In an extraordinary tribute by one preeminent New Zealand writer to another, Witi Ihimaera's dedicatory address or mihi to Dear Miss Mansfield (1989) offers Mansfield his ‘highest regard and gratitude for having been among us and above us all’. Recognising that Mansfield's writing captures ‘the common experiences of mankind’, Ihimaera nonetheless stitches her into a whakapapa or genealogy of New Zealand literature that has issued in the bicultural ‘years of fulfillment’ bringing such (Māori) women writers as Patricia Grace and Keri Hulme to prominence. In the bipartite collection that follows, Ihimaera binds Mansfield's writing further into a bicultural, indeed Māori tradition, through textual ‘variations’ of stories ranging from ‘The Woman at the Store’ to ‘At the Bay’. While the ‘variations’ provide oblique or sometimes scathing commentary on the gender, race, and class violence that subtends Mansfield's evocation of the world of high colonialism, the novella that forms the first part of the volume performs another kind of tributary provocation and appropriation. On the basis of a suggestion canvassed in Pat Lawlor's book about Maata Mahupuku that the latter was in possession of a manuscript authored by Mansfield, the story teases the reader into following a literary detective hunt to track down the missing novel. The conclusion assures the reader that the manuscript did in fact exist but, in accordance with Māori custom, was destroyed by Maata. As the narrator explains to the reader, when Mansfield died, the manuscript ‘which was also Katherine Mansfield, became a tupapaku – the dead Katherine – and all the more tapu (sacred) for that. It was something which, in Māori tradition, would have been returned at the tangi – like a piece of greenstone or feather cloak – to be joined again with the person and taken with her to earth, as an act of honour and aroha’. But because the manuscript was also Maata, she had to carry the tūpāpaku with her until her own death, resisting the European presumption that it should be made public, so ‘that when she died the manuscript which was both Katherine and herself should be closed away with her like a jeweled locket’.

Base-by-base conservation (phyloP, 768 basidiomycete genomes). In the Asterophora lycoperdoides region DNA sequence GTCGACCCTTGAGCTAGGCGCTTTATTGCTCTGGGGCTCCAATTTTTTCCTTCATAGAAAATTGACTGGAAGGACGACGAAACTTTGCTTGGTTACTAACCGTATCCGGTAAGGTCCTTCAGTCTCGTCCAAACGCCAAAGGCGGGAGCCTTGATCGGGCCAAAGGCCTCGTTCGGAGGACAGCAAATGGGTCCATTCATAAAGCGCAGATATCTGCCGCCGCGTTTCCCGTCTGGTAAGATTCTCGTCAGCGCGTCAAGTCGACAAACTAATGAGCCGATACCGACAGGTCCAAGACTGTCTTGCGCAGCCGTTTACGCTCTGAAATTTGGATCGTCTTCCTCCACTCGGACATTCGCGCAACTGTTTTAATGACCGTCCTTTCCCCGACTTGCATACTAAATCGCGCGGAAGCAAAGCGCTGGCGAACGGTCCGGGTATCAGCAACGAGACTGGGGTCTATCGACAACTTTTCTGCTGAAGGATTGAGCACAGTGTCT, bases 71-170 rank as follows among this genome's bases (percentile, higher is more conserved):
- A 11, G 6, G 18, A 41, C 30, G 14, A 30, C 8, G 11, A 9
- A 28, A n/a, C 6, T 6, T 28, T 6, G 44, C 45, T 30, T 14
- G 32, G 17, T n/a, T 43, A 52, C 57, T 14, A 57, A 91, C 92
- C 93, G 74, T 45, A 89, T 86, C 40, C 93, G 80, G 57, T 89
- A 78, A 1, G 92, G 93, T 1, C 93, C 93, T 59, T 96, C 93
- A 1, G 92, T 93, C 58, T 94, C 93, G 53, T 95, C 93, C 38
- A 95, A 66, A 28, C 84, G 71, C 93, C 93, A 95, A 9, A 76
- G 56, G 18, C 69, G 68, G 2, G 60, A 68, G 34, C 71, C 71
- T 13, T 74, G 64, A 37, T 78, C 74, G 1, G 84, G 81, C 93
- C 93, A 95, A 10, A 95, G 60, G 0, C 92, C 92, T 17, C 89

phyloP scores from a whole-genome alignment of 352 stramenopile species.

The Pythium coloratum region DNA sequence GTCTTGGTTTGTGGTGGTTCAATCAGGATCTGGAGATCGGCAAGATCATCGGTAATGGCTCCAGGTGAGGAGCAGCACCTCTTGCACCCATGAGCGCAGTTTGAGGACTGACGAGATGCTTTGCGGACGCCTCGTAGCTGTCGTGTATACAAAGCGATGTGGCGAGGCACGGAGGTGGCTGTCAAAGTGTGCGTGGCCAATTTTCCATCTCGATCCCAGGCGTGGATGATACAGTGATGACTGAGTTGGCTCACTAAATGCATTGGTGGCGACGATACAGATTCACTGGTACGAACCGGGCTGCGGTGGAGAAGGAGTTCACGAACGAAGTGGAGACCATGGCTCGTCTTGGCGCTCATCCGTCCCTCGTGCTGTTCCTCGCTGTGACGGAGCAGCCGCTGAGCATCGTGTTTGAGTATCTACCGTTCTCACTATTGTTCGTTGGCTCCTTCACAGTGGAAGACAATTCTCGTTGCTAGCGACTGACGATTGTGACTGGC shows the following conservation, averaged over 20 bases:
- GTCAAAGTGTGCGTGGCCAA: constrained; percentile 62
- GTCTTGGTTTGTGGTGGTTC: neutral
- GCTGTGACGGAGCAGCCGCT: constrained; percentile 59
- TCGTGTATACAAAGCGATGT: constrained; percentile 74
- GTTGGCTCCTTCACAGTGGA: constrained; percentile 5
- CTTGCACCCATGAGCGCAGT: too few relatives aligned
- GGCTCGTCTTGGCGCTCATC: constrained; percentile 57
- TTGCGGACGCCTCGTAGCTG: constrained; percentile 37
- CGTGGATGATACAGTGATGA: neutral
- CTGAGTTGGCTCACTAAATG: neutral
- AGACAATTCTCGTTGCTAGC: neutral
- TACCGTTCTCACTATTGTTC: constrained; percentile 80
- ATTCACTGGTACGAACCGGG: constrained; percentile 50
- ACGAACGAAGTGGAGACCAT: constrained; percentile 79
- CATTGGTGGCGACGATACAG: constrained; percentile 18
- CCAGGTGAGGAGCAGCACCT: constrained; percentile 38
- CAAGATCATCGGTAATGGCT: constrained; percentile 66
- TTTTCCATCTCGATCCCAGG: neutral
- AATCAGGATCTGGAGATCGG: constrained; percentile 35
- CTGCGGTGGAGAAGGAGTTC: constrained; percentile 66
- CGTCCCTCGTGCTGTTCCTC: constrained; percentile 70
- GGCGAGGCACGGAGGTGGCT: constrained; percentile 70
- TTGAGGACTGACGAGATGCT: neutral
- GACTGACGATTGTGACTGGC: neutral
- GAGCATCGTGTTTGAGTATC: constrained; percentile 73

Ihimaera's version of Maata stands in contrast to the heroic work of scholarship performed by Margaret Scott, patient transcriber of Mansfield's notoriously difficult handwriting, which produced a lengthy extract of the embryonic novella that is published in The Katherine Mansfield Notebooks (2002).